Wednesday, July 4, 2012
Saturday we ventured by ferry to a Giants game with a dear friend, who for many years gazed out his window at the ferry and dreamed of someday riding it. Our friend (let’s call him John for the sake of this recounting) believes in the importance of having dreams, of envisioning them as a future reality, and of never wavering from the path that will make his dreams come true.
For 29 years our friend dreamed his dream, and on Saturday he was finally able to stand at the railing of the Larkspur Ferry and see his former home from the outside. He waved to the men in the yard who are serving time as he did for 29 years, in San Quentin Prison. It was an emotional moment for him, to say the least.
We first met John fifteen years ago, when we began volunteering in San Quentin. My husband is fond of saying that when we were volunteering in the prison, we were mentoring John, but that now he is mentoring us. John is a role model of someone who has redeemed his life, and not only that, has become an exemplar of how to grab whatever opportunities and tools come his way to improve himself, to be the best person he can be.
In January Tom and I began a course with the Alternatives to Violence Project (www.avpcalifornia.org) to learn all the different forms violence can take in our lives, and how to deal with conflict in a constructive, non-violent way. Since that basic course, we continued with the advanced course, and then trained to be facilitators to bring AVP into prisons, which we have done in Susanville and Solano State Prison.
AVP has much to offer, and I wish here to talk about how our friend John embodied some of AVP’s principles as we rode the ferry back to Larkspur after the Giants game. Incidentally, John took the AVP courses and became a facilitator while in San Quentin. He facilitated AVP workshops in the prison, and now facilitates AVP workshops in the community. He was the lead facilitator on two of the courses we took in Santa Rosa, one good example of how he is now mentoring us.
On the ferry we befriended two women, one a school teacher and the other a psychologist who works for the Veterans Administration. After observing how deeply our friend was moved by seeing San Quentin, the women asked how we (John, Tom and I) met. Soon we were deep in discussion about AVP.
Our conversation meandered, and our new friends mentioned how they had waited on a very long line to enter AT&T Park. As they were about to be waved through the gate, two very large, aggressive women came over and cut in front of them. Our friends told the interlopers that they had been waiting on this line for a very long time. Some of the people behind them also complained. But the two women taking “cuts” were unmoved.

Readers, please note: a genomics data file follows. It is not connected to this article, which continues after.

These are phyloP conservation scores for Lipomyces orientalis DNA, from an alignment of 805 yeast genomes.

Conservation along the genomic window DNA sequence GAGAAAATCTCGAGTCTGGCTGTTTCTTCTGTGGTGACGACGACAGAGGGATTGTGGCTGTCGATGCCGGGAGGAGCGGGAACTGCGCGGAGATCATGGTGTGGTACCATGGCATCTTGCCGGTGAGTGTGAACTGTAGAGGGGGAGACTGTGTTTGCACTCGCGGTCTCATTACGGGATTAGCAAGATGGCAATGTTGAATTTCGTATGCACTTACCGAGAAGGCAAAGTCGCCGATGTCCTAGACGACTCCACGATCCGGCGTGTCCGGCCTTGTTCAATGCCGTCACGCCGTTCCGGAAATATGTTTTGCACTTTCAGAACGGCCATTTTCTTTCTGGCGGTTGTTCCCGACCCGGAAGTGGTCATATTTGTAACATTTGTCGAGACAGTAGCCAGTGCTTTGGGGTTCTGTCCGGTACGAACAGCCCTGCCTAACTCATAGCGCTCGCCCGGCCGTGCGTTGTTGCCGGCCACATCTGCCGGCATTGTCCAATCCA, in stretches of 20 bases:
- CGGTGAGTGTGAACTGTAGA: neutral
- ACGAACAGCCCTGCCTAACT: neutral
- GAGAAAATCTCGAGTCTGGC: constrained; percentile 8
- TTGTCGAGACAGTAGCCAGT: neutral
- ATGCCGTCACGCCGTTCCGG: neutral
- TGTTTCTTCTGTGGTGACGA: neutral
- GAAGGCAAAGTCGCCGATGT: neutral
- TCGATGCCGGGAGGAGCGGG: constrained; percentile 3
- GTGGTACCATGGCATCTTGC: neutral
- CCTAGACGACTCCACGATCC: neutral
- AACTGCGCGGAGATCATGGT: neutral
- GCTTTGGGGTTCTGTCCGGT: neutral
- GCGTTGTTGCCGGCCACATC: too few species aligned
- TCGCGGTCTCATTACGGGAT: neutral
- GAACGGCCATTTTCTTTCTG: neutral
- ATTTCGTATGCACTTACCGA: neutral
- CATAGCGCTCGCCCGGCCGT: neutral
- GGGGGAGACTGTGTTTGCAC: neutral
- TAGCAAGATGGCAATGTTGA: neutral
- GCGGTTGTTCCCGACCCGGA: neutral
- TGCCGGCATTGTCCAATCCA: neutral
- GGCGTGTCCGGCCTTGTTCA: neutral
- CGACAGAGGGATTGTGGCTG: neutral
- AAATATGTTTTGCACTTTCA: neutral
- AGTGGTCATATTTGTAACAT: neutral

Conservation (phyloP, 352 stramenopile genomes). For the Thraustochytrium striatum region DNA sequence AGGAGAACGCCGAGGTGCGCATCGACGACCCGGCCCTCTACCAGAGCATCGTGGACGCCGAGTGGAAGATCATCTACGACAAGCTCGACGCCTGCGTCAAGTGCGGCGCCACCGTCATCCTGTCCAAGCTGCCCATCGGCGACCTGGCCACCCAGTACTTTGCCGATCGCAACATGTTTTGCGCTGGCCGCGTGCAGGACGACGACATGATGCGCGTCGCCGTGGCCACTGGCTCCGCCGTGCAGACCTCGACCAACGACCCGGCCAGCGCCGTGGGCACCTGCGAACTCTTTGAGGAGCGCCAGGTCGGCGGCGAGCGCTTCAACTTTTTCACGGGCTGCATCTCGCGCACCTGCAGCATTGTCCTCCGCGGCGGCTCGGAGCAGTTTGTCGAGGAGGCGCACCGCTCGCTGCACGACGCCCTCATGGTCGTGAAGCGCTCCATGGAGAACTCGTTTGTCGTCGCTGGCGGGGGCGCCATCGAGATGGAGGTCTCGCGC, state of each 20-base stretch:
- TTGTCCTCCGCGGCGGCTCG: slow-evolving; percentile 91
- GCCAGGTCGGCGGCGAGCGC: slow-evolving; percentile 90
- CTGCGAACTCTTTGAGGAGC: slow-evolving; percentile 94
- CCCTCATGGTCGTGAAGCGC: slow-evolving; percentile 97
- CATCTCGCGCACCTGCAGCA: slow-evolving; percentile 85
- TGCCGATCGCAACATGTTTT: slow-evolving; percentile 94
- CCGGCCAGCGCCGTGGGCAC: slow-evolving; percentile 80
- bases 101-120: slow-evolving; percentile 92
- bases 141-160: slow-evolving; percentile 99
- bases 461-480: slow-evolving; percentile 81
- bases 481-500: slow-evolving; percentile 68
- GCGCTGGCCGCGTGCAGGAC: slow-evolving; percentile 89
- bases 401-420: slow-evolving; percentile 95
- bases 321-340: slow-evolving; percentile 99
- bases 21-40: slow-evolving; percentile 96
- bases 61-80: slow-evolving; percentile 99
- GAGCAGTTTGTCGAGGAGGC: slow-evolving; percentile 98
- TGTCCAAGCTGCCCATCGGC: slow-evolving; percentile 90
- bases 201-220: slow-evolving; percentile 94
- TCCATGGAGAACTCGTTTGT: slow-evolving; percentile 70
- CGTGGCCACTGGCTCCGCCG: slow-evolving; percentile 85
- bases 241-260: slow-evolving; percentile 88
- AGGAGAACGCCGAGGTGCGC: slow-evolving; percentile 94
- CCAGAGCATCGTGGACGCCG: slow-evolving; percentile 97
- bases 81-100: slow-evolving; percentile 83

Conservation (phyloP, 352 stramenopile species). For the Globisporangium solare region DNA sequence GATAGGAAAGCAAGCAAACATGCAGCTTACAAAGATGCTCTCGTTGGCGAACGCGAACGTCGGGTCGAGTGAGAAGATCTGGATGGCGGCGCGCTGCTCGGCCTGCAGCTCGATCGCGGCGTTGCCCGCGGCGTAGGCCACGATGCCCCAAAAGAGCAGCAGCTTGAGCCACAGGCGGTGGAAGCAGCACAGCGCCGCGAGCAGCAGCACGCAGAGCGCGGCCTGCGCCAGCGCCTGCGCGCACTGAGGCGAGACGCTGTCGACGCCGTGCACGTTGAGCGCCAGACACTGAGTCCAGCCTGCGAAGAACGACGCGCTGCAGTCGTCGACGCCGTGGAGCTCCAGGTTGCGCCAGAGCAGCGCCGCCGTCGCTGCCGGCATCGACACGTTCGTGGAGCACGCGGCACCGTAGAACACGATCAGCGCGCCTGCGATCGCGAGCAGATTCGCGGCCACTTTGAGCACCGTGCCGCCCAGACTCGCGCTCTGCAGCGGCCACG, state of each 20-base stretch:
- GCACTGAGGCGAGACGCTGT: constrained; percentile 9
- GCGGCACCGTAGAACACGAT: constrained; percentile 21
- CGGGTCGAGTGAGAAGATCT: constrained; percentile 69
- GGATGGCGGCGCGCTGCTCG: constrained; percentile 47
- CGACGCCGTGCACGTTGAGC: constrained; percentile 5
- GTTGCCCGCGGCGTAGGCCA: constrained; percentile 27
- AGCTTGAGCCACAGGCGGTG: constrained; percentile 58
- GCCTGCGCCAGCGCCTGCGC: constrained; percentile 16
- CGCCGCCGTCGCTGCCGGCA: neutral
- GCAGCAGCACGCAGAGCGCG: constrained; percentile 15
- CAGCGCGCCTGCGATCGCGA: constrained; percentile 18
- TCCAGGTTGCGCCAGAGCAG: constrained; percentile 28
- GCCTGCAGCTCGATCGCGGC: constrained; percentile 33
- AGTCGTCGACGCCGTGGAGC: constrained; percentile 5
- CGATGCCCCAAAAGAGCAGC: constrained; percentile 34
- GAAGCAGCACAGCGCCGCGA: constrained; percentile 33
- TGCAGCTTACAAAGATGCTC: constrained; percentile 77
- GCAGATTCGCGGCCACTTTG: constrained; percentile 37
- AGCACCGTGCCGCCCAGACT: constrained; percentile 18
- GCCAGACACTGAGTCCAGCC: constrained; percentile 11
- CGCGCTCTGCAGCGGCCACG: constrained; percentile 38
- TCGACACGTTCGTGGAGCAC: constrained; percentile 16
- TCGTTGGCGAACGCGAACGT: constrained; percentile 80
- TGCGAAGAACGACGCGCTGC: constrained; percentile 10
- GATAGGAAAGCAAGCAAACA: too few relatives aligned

After our new friends related this story, John said that he would have said to the women who cut in line, “Please do go ahead, I don’t mind.” We were amazed! But John said that these women who jumped in front of the line must have had a reason to do that, and that we have no idea what is going on in their lives. Perhaps we could make their lives easier in some way by just letting them go in first. He added that it helps to look for the best in people.
This little vignette is an example of one of AVP’s principles, and that is to always look for the best in people. As our friend spoke, I was stunned that here was an opportunity to live what we have been learning in AVP, and our friend embodied it so magnificently!
The second example I’d like to give is that Tom and I talked to John about how we were considering facilitating in Chowchilla, which is a women’s prison. I’d like go to Chowchilla because that definitely would be going out of my comfort zone, and would be a good opportunity to grow as a facilitator. But I mentioned to John that I have no idea how to act with women prisoners, and that they might see me as a “phony do-gooder.” Once again John’s reply set me back on my heels. He said to expect the women prisoners to see me as a good person who is there to help them, and as someone who sees them as human beings who have a core of goodness inside of them.
Here again, our friend was mentoring us. He was effortlessly living what we’re being taught in AVP, which says among other things to expect the best, to look for the goodness in every person, and to believe in a positive outcome.
At that moment I finally understood what Tom meant when he said that John is now our mentor. He has become our role model, and we are indeed humbled by the sweetness of his spirit. John steps out and lives, not just talks about, what he truly believes.
Saturday, September 10, 2011
"Ultimately, we have just one moral duty: to reclaim large areas of peace in ourselves, more and more peace, and to reflect it towards others. And the more peace there is in us, the more peace there will also be in our troubled world."